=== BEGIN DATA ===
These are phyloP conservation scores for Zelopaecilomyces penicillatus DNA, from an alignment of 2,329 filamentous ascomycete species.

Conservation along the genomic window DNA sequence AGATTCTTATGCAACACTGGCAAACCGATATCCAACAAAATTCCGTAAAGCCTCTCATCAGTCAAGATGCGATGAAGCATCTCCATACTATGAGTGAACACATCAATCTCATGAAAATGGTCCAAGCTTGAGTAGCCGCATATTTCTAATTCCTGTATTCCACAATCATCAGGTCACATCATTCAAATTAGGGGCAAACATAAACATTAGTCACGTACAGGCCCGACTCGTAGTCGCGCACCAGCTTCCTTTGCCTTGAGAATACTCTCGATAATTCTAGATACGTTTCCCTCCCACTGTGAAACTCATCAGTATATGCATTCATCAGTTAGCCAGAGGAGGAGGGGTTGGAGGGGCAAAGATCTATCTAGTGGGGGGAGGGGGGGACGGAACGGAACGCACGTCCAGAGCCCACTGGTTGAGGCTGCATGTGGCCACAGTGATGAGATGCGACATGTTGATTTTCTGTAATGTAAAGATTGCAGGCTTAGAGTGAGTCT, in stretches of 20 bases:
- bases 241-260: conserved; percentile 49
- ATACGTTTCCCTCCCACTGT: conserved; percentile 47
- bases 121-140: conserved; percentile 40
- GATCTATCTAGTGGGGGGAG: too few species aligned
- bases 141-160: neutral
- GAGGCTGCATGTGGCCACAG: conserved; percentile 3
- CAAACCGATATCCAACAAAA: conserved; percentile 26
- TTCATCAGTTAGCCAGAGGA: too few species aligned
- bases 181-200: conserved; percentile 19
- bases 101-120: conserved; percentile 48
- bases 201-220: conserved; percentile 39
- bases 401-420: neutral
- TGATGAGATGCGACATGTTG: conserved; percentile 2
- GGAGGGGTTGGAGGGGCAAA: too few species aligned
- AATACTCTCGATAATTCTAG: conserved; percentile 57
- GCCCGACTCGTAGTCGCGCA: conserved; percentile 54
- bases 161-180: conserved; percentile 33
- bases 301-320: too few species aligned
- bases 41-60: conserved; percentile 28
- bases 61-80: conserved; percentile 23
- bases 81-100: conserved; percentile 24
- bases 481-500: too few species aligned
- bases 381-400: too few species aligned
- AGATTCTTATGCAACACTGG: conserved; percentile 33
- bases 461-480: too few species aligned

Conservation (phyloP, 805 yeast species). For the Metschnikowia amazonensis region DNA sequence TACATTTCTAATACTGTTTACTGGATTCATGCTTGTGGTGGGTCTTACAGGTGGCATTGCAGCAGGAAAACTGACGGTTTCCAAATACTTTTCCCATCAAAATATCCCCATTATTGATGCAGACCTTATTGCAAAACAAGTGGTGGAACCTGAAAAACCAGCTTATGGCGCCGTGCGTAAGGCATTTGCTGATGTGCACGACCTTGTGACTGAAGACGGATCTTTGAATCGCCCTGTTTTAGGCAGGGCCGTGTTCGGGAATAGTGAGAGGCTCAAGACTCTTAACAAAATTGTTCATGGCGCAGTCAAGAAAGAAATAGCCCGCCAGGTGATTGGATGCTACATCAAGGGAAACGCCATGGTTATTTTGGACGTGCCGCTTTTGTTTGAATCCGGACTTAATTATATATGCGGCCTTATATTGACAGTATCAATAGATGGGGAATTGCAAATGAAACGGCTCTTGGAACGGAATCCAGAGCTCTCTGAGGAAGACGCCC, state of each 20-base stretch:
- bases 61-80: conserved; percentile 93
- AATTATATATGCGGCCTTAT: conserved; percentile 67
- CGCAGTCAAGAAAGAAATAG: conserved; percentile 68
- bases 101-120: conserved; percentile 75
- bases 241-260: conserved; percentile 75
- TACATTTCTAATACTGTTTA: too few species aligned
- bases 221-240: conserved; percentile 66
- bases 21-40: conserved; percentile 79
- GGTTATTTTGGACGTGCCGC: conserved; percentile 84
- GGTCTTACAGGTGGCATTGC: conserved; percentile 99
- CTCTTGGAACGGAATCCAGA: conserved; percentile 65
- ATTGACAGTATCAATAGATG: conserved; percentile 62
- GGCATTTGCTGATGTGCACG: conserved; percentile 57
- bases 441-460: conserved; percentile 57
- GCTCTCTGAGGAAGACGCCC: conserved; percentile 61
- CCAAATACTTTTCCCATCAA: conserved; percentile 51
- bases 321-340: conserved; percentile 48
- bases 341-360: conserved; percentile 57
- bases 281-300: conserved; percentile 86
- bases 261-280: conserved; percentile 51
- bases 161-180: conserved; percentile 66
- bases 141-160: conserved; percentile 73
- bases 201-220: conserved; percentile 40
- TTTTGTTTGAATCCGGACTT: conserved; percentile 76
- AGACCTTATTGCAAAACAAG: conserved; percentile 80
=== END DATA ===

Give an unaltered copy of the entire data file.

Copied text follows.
These are phyloP conservation scores for Zelopaecilomyces penicillatus DNA, from an alignment of 2,329 filamentous ascomycete species.

Conservation along the genomic window DNA sequence AGATTCTTATGCAACACTGGCAAACCGATATCCAACAAAATTCCGTAAAGCCTCTCATCAGTCAAGATGCGATGAAGCATCTCCATACTATGAGTGAACACATCAATCTCATGAAAATGGTCCAAGCTTGAGTAGCCGCATATTTCTAATTCCTGTATTCCACAATCATCAGGTCACATCATTCAAATTAGGGGCAAACATAAACATTAGTCACGTACAGGCCCGACTCGTAGTCGCGCACCAGCTTCCTTTGCCTTGAGAATACTCTCGATAATTCTAGATACGTTTCCCTCCCACTGTGAAACTCATCAGTATATGCATTCATCAGTTAGCCAGAGGAGGAGGGGTTGGAGGGGCAAAGATCTATCTAGTGGGGGGAGGGGGGGACGGAACGGAACGCACGTCCAGAGCCCACTGGTTGAGGCTGCATGTGGCCACAGTGATGAGATGCGACATGTTGATTTTCTGTAATGTAAAGATTGCAGGCTTAGAGTGAGTCT, in stretches of 20 bases:
- bases 241-260: conserved; percentile 49
- ATACGTTTCCCTCCCACTGT: conserved; percentile 47
- bases 121-140: conserved; percentile 40
- GATCTATCTAGTGGGGGGAG: too few species aligned
- bases 141-160: neutral
- GAGGCTGCATGTGGCCACAG: conserved; percentile 3
- CAAACCGATATCCAACAAAA: conserved; percentile 26
- TTCATCAGTTAGCCAGAGGA: too few species aligned
- bases 181-200: conserved; percentile 19
- bases 101-120: conserved; percentile 48
- bases 201-220: conserved; percentile 39
- bases 401-420: neutral
- TGATGAGATGCGACATGTTG: conserved; percentile 2
- GGAGGGGTTGGAGGGGCAAA: too few species aligned
- AATACTCTCGATAATTCTAG: conserved; percentile 57
- GCCCGACTCGTAGTCGCGCA: conserved; percentile 54
- bases 161-180: conserved; percentile 33
- bases 301-320: too few species aligned
- bases 41-60: conserved; percentile 28
- bases 61-80: conserved; percentile 23
- bases 81-100: conserved; percentile 24
- bases 481-500: too few species aligned
- bases 381-400: too few species aligned
- AGATTCTTATGCAACACTGG: conserved; percentile 33
- bases 461-480: too few species aligned

Conservation (phyloP, 805 yeast species). For the Metschnikowia amazonensis region DNA sequence TACATTTCTAATACTGTTTACTGGATTCATGCTTGTGGTGGGTCTTACAGGTGGCATTGCAGCAGGAAAACTGACGGTTTCCAAATACTTTTCCCATCAAAATATCCCCATTATTGATGCAGACCTTATTGCAAAACAAGTGGTGGAACCTGAAAAACCAGCTTATGGCGCCGTGCGTAAGGCATTTGCTGATGTGCACGACCTTGTGACTGAAGACGGATCTTTGAATCGCCCTGTTTTAGGCAGGGCCGTGTTCGGGAATAGTGAGAGGCTCAAGACTCTTAACAAAATTGTTCATGGCGCAGTCAAGAAAGAAATAGCCCGCCAGGTGATTGGATGCTACATCAAGGGAAACGCCATGGTTATTTTGGACGTGCCGCTTTTGTTTGAATCCGGACTTAATTATATATGCGGCCTTATATTGACAGTATCAATAGATGGGGAATTGCAAATGAAACGGCTCTTGGAACGGAATCCAGAGCTCTCTGAGGAAGACGCCC, state of each 20-base stretch:
- bases 61-80: conserved; percentile 93
- AATTATATATGCGGCCTTAT: conserved; percentile 67
- CGCAGTCAAGAAAGAAATAG: conserved; percentile 68
- bases 101-120: conserved; percentile 75
- bases 241-260: conserved; percentile 75
- TACATTTCTAATACTGTTTA: too few species aligned
- bases 221-240: conserved; percentile 66
- bases 21-40: conserved; percentile 79
- GGTTATTTTGGACGTGCCGC: conserved; percentile 84
- GGTCTTACAGGTGGCATTGC: conserved; percentile 99
- CTCTTGGAACGGAATCCAGA: conserved; percentile 65
- ATTGACAGTATCAATAGATG: conserved; percentile 62
- GGCATTTGCTGATGTGCACG: conserved; percentile 57
- bases 441-460: conserved; percentile 57
- GCTCTCTGAGGAAGACGCCC: conserved; percentile 61
- CCAAATACTTTTCCCATCAA: conserved; percentile 51
- bases 321-340: conserved; percentile 48
- bases 341-360: conserved; percentile 57
- bases 281-300: conserved; percentile 86
- bases 261-280: conserved; percentile 51
- bases 161-180: conserved; percentile 66
- bases 141-160: conserved; percentile 73
- bases 201-220: conserved; percentile 40
- TTTTGTTTGAATCCGGACTT: conserved; percentile 76
- AGACCTTATTGCAAAACAAG: conserved; percentile 80